The Financial Times has become the latest victim of Twitter hackers, after activists hacked accounts belonging to the newspaper, and also defaced areas of the FT site.
The activists identified themselves as the Syrian Electronic Army, and posted messages saying, "Hacked By Syrian Electronic Army,” in place of headlines on the FT’s technology blog.
Links to YouTube videos purportedly showing executions carried out by Syrian rebel groups were posted to the newspaper’s Twitter feeds. The hacks triggered renewed calls for Twitter to improve its security, according to a Reuters report. Twitter blamed spear-phishing for the spate of recent attacks on accounts owned by media companies.
"Various FT blogs and social media accounts have been compromised by hackers and we are working to resolve the issue as quickly as possible," the paper said in a statement.
The Syrian group has claimed responsibility for several high-profile attacks against media groups, including an attack on the main Associated Press Twitter account where hackers sent out bogus “news” about an attack on President Obama. The AP Tweet caused panic on stock markets, wiping 143 points off the Dow Jones in minutes. The group has also claimed responsibility for recent hacks against Britain’s The Guardian newspaper, and news organizations such as NPR, CBS and the BBC.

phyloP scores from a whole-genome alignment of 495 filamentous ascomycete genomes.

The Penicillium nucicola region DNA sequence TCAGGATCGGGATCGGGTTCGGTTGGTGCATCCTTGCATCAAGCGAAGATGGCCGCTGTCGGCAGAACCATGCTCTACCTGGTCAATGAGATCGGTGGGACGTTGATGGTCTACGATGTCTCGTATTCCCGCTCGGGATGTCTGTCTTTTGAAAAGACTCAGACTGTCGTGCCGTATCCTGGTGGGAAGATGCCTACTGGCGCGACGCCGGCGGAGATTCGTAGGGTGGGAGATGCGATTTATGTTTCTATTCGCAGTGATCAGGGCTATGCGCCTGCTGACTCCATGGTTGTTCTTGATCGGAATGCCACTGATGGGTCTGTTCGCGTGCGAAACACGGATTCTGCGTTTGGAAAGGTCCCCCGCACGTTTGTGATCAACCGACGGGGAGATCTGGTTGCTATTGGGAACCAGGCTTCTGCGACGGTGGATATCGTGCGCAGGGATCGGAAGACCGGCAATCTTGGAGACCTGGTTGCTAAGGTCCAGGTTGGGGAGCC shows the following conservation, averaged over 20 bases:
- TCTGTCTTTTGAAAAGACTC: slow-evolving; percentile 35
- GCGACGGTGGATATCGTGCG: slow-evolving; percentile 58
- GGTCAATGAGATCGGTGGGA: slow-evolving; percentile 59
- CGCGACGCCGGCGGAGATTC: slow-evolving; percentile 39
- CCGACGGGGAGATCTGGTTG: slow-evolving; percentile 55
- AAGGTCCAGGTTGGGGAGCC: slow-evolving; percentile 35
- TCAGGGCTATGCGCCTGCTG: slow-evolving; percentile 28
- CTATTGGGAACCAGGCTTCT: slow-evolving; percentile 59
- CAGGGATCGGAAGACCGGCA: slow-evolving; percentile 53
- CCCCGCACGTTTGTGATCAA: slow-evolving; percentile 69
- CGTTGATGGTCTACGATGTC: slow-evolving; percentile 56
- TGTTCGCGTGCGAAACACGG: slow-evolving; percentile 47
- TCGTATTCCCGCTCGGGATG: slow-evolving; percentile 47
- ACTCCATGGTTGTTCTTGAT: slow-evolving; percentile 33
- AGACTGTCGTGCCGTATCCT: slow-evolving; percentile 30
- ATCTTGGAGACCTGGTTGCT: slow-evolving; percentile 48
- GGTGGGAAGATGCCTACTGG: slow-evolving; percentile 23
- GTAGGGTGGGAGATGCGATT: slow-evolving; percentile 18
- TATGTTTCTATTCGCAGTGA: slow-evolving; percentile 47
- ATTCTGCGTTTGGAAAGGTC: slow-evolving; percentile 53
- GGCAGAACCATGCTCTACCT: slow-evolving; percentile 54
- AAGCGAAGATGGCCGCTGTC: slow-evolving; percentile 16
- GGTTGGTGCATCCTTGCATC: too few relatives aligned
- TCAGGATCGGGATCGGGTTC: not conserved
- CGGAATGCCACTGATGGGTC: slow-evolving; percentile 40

In the wake of attacks this month, Twitter send out an email to media groups saying, “We believe that these attacks will continue, and that news and media organizations will continue to be high value targets to hackers.”
Twitter has provided media companies with guidelines on how to resist such hacks, including steps such as designating specific PCs to access company Twitter accounts.
Twitter has also been reported to be testing two-factor security systems. ESET Senior Research Fellow David Harley explains the benefits of two-factor authentication in a post here.